In my role serving District 2, I can apply that experience to helping Alamo Colleges grow even stronger. Since it is all about student success, it is imperative we build an efficient system. During my first 100 days in office, I met with many minority business owners in D2 and asked them about their experiences in doing work for Alamo Colleges. Many of the responses were not kind. There was an overwhelming sentiment that we were not being inclusive of small minority businesses.

I recognized immediately the significance of this disconnect, and I committed then to help my district. I reached out to the Alamo Black Chamber of Commerce, The Hispanic Contracting Coalition, and the Fair Contracting Coalition (FCC) and began significant dialogue about creating inroads to greater inclusion of small minority businesses at Alamo Colleges.

Many hours and countless conversations have taken place across District 2 in preparing to take next steps to increase diversity and inclusion practices at Alamo Colleges. It is critical that our business partners reflect our community, and just as important that our tax dollars benefit businesses operating in our community as well.

Our data does reflect a strong record of utilizing minority businesses at Alamo Colleges, but our current course has not bridged the disconnect felt by a large group of minority business owners. With some modifications in our strategies and policies, we can bridge that disconnect.

The issue of diversity and inclusion is something that I know is important to my constituency, and if it is important to those I represent, then it is important to me. After all, the core of representative governance strongly implies that you must “Represent” and “Fight” for the community you serve. That is what I call “Truth.”

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Sam Houston H.S. Has A New Principal

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Sam Houston High School in the San Antonio Independent School District (SAISD) has a new principal. Ms. Sharene Dixon has been named the new campus leader starting this 2020-2021 school year. Students, parents, teachers, community and stakeholders will have an opportunity to meet their new leader and participate in a virtual celebration this evening via Zoom. The Meeting ID: 964 2198 1219 Password: SHHS.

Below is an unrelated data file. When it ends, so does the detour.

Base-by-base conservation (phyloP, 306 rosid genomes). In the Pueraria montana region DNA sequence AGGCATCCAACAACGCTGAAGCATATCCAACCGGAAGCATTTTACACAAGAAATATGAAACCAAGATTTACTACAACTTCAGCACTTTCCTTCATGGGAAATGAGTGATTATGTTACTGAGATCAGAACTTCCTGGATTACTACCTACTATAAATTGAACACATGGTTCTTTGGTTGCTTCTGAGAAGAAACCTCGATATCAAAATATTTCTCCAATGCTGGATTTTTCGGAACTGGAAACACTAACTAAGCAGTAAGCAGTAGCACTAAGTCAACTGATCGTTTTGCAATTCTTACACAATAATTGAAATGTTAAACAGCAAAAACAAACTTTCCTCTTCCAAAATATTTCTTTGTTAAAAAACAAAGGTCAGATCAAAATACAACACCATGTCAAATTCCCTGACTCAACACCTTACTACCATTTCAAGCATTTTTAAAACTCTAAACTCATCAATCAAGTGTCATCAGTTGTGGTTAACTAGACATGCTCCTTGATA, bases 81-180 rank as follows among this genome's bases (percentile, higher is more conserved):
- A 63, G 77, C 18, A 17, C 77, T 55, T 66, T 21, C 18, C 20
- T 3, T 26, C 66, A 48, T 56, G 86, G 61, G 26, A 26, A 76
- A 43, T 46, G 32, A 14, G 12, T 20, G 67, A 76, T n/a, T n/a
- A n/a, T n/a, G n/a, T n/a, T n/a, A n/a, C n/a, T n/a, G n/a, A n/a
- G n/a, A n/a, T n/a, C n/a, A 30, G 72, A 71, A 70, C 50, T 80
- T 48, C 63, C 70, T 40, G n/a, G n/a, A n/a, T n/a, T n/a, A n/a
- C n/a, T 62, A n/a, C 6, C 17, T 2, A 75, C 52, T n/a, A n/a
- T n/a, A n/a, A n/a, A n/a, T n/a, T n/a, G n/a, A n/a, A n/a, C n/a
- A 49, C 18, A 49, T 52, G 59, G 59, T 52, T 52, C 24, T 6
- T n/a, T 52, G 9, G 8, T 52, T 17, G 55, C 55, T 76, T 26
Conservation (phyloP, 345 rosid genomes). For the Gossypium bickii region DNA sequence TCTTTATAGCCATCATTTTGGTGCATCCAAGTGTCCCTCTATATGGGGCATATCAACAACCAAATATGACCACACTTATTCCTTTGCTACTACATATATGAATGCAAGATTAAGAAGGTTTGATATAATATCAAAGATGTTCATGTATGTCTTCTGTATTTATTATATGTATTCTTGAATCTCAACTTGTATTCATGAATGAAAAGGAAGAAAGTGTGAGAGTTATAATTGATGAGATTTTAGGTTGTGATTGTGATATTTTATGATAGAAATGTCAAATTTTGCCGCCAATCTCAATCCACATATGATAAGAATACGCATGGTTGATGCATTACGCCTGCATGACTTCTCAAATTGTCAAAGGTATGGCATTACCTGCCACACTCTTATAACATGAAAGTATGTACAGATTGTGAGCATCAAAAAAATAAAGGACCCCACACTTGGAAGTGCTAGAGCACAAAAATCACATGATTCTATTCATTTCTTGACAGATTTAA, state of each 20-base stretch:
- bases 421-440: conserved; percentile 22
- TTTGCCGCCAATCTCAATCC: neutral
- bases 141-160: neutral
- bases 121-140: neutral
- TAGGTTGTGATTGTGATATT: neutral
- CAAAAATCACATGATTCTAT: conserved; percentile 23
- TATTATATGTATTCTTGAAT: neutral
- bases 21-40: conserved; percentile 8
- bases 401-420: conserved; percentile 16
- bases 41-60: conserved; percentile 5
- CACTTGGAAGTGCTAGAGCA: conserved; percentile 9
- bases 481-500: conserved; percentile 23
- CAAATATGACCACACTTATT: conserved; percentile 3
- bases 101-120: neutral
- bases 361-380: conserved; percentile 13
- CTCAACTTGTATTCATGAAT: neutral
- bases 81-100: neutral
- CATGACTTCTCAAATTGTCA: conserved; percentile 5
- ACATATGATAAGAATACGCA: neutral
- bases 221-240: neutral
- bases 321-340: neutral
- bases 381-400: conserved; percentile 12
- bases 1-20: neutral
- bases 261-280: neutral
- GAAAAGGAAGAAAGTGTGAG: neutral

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School Re-opening Update

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SAN ANTONIO, TX (July 15, 2020) – Following today’s announcement from the Texas Education Agency (TEA) that local public health officials that orderTexas schools closed for in-person instruction this fall will not risk state education funding, Metro Health with the support of the COVID-19 CommunityResponse Coalition will convene a task force to make local recommendations the public health authority for Bexar County.

“We’ve heard from many parents, teachers and administrators with concerns about starting the school year with in-person instruction while cases ofCOVID-19 are surging in Texas,” said Assistant City Manager and InterimMetro Health Director Dr. Colleen Bridger. “This task force will work together to help us make an informed decision about the best way to proceed with the health and safety of our children and all school staff as our highest priority.”

School districts typically fall under the authority of the State of Texas, not the City of San Antonio or Bexar County. However, the TEA has effectively given the authority to local communities to decide whether schools will open with in-person learning, rather than just remote learning.

The task force will include teachers, parents, students, teachers’ unions, school districts, universities, pediatricians and public health professionals. The task force will meet this week and will make recommendations about the safe reopening of schools in Bexar County. Updates will be shared at covid19.sanantonio.gov<http://covid19.sanantonio.gov/>.
FOUR WAYS TO SIGN UP FOR COVID-19 ALERTS
  1.  Download the Ready South Texas app, available in the iTunes<https://apps.apple.com/us/app/ready-south-texas/id1090438177> andGooglePlay<https://play.google.com/store/apps/details?id=com.quickseries.BexarTX&hl=en_US> stores  

2.  Text COSAGOV to 55000 to receive SMS text message updates  

3.  Follow @COSAGOV on Facebook, Twitter and Instagram  

4.  Bookmark covid19.sanantonio.gov